A work that took place in the future when it was written that now takes place in the past.
Needs More Examples, May need a better title. Previously titled "The Distant Future: The Year 2000." Work in Progress notes: Many examples that can be used for this trope are already used in the examples pages of Zeerust and I Want My Jetpack largely due to the fact that these works can be conclusively verified as featuring one or both.
Cpt. Webb: Log entry: March 16th, 1980...
Crow: Oh, our old future.The future is now… or yesterday… or twenty years ago, at least according to some older works of speculative fiction. Whether or not the work is a futurist prediction of what is to come, or the author just wants to play with future tropes, the fact remains the same; works that were written as taking place in the future at the time of their writing are now placed in the past or the present. Some premises could still be plausible with a few changes if they were set a little further in the future. Others, either from science, technology, or our sense of taste marching on, don’t hold up so well. At any rate, the time that the piece of speculative fiction took place in is no longer up for speculation. The ways in which the story’s speculations contrast with what actually happened may result in hilarity in hindsight. This trope only applies to works that describe a world that feasibly (but not necessarily that feasibly) could have happened according to the knowledge available to the writer at the time of the writing. For instance, a future where civilization is destroyed by a dragon invasion is not this trope, because it is obviously fantastical in nature. Also excluded are works that we now know are infeasible or ridiculous, but still take place in a time that hasn’t happened yet. Because of this, this trope usually applies to stories that take place Twenty Minutes into the Future or Next Sunday A.D. (though stories that take place in the future-proper are obviously slated to join the ranks of this trope at some point). Also see Zeerust and I Want My Jetpack, as any work featuring this trope is very likely to have a lot of either or both of these. Compare Zeerust Canon, for when a series or franchise continues to run even after this trope has taken its toll.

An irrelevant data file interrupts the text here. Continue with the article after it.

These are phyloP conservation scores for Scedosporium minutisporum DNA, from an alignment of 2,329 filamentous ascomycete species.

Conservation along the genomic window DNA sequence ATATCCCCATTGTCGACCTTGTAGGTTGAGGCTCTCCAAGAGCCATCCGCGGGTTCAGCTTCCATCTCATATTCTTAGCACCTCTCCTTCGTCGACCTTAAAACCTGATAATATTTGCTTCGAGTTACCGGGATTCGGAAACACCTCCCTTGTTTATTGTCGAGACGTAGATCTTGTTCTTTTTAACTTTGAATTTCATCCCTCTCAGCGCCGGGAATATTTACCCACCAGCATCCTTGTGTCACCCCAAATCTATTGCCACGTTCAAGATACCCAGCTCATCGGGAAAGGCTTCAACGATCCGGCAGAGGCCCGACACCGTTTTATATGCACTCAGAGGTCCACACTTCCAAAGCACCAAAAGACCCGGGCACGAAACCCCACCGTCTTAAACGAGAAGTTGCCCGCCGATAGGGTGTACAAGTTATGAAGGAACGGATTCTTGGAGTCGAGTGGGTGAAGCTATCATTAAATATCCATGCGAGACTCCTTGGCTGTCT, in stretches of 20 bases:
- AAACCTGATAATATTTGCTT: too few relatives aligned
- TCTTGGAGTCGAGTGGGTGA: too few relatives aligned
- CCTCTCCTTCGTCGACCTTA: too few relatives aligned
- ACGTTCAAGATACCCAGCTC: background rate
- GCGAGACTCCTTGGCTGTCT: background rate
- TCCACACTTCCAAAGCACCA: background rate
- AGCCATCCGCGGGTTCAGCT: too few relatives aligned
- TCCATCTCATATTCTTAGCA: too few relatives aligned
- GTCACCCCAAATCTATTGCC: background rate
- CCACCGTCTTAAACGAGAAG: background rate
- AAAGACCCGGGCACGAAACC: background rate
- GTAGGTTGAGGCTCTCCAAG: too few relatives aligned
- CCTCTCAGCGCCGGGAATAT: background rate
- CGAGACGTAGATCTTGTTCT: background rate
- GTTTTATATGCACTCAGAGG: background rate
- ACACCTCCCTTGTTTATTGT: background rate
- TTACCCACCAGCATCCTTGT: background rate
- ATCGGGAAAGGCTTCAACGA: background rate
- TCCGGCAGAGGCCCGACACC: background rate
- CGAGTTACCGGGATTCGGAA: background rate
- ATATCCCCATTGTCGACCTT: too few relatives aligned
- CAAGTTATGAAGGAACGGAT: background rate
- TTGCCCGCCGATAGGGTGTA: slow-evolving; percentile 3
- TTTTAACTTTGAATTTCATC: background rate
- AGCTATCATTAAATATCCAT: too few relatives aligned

-- Mystery Science Theater 3000, "The Phantom Planet"